Again, I wasn't watching this as closely as I should have been, as I was taping it as well - but I managed to put the wrong tape in, and it ran out, so I can't go back and watch it all properly. Never mind, I doubt it would be worth the effort. I did catch things like the younger Scipio's opposition to Fabius Maximus' policy of non-engagement, and Hannibal's assumption that an attack on Rome would be unnecessary. Now, neither of these is impossible. Scipio's clash with Fabius is not backed by evidence, but I suppose it's not impossible given Scipio's links to the Aemilian faction in the Senate. And people do often find it hard to imagine why Hannibal should not have attacked Rome after Cannae - personally I find rather more plausible the notion that he knew he couldn't besiege the city and take it. The trouble is, the authorial narration that this film had makes people think that this is how it is definitively known to have happened - this is backed up by an opening caption that the film is 'based on actual events ... recorded by the historians of the time, verified by scholars of today'.
In which context, the misrepresentation of what happened in Spain is unforgivable. From this film, one would assume that nothing happened in Spain until the younger Scipio arrived to take over in 210 BC. This is not true. Scipio's father in 218, when he found out that Hannibal was heading for Italy, had returned himself, but sent his army with his brother on to Spain. The film acknowledges that Scipio did not take his army back to Italy, but raised a new one (actually took over two legions that were already there), but does not say where the army went. When the younger Scipio arrived, he was taking over a campaign that had already been going on for eight years under his father and uncle, who had both just been killed, not launching a new initiative as the film implied.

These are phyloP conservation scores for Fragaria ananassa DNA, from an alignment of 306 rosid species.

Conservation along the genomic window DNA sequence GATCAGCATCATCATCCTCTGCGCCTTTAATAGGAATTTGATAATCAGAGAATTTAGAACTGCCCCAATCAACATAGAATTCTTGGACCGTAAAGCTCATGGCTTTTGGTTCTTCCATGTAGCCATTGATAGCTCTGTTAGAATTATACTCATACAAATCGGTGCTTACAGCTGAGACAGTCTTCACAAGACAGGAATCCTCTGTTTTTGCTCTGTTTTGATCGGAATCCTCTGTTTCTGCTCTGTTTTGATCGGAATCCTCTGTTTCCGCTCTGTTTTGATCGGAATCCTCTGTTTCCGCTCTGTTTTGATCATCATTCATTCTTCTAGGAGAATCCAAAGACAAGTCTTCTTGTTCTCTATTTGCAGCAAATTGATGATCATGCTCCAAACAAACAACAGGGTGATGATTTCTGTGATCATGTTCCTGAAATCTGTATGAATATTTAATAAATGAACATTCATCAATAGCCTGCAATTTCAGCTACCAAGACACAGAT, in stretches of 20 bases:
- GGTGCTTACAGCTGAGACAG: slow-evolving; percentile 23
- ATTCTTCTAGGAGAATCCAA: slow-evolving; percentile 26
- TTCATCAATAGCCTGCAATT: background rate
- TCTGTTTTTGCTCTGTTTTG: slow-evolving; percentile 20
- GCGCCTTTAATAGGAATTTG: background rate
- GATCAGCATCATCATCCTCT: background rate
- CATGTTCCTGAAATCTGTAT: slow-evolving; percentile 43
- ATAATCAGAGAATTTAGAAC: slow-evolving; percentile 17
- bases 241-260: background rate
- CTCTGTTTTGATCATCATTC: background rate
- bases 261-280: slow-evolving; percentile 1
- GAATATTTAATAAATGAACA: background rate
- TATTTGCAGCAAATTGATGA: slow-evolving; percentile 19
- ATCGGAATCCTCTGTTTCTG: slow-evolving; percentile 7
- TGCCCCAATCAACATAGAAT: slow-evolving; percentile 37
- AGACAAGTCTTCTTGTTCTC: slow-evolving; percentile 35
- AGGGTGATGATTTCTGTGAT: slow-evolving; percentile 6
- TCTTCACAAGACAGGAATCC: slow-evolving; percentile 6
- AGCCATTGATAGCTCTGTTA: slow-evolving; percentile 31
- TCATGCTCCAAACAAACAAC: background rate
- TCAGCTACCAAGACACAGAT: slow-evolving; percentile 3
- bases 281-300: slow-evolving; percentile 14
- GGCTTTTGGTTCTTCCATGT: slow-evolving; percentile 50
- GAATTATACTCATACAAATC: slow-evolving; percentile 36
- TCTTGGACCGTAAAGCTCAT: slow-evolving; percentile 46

The elder Scipio is, I feel, always undervalued. His decision to continue the war in Spain (he went out to take command in 217) arguably resulted in Hannibal losing the war. (Given that Hannibal has a line in the film about invading Italy in order to protect Spain, you might have thought it was worth mentioning that his strategy didn't work.) The film's failure to mention this strips context away from the Carthaginian Senate's decision to send reinforcements to Spain rather than Hannibal. This wasn't purely jealous pique (though Hannibal probably believed it was) - there was a genuine threat to Carthage's territories that had to be faced.
In the end, this was not that much better than Channel 5's documentary from last year, which I've written about before.
It's a shame, because up to that point the documentary had been fairly sensible. It did reveal that the notion that Hannibal expected the Romans to roll over after Cannae is that held by Adrian Goldsworthy. Goldsworthy is a pretty sensible historian, but I'm not sure this reading of Hannibal's motives can be demonstrated. He certainly hoped that Rome would give up or that Rome's allies would desert if he could humiliate the Roman army. But he may have realized that this was a gamble. It might not have been a surprise that Rome didn't give up after Cannae - but there wasn't much else he could do about it.